Famed screenwriter and essayist Nora Ephron died last night after a battle with cancer. She was 71.
Her personal essays were self-depreciating, funny and often brave. The movies she wrote — most famously When Harry Met Sally, Silkwood, You’ve Got Mail, Heartburn, Julie & Julia and Sleepless in Seattle — were smart enough to garner critical acclaim and award nominations while still appealing to the masses, an uncommon talent in Hollywood. (I never thought she got enough credit for being a bit of a visionary with You’ve Got Mail. After all, it was a movie about finding love on the internet long before Craigslist, Match.com, etc. came along.) Her story about witnessing Steve Wynn destroy a $139 million Picasso painting is one of my favorite stories I’ve ever come across. As Dustin pointed out at Pajiba, her Wikipedia page reveals that she led one of the more fascinating lives any person could possibly live.
Rarely does a “celebrity” death hit me as hard as this one has. Ephron was one of my heroes. At one point a few years ago I resolved to do everything I could to befriend her — at least to let her know how great I thought she was. I never followed through on that beyond hanging around occasionally in a Starbucks on the Upper West Side I’d heard she frequented in the hopes of meeting her while in line for a latte — and I suppose I’ll probably regret it forever.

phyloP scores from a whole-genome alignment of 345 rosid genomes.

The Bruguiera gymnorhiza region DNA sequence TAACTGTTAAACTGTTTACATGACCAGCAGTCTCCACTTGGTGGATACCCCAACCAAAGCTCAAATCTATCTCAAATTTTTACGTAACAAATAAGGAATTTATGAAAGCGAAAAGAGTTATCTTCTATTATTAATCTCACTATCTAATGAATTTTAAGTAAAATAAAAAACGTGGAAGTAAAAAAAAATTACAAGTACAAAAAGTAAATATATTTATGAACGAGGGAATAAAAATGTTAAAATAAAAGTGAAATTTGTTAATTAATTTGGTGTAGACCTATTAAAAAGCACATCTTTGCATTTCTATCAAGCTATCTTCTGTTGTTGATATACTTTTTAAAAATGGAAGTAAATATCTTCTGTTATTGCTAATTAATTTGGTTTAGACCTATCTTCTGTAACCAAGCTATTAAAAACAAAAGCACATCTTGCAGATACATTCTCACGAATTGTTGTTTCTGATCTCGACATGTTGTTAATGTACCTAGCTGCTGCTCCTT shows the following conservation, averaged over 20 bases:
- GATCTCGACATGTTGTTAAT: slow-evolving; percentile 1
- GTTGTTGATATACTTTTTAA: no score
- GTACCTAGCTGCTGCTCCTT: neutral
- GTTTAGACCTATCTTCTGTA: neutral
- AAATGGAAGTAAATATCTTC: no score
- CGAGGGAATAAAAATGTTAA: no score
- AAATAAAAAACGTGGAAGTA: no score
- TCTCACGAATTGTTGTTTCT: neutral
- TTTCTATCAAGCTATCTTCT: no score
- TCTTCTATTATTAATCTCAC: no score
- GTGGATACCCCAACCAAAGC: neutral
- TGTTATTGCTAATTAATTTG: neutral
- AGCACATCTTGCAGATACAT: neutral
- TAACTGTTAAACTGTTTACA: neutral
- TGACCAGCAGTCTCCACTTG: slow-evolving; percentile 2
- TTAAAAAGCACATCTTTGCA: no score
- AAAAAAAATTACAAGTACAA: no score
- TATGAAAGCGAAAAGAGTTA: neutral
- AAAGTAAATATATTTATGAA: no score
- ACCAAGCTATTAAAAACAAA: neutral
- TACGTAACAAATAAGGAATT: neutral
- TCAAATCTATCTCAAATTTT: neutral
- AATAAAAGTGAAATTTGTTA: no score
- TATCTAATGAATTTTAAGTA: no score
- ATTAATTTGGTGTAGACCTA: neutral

The last part of her New York Times obituary reads like this…
Ms. Ephron’s collection “I Remember Nothing” concludes with two lists, one of things she says she won’t miss and one of things she will. Among the “won’t miss” items are dry skin, Clarence Thomas, the sound of the vacuum cleaner, and panels on “Women in Film.” The other list, of the things she will miss, begins with “my kids” and “Nick” and ends this way:
“Taking a bath
Coming over the bridge to Manhattan
Here she is discussing how getting old sucks on Charlie Rose in 2010. Talking about the idea of having a last meal before death, she said, “It’s very important to eat your last meal before it comes up.”
Thanks for the memories and the inspiration, Nora. I am profoundly sad that you are no longer with us.
(Pic via Charlie Rose)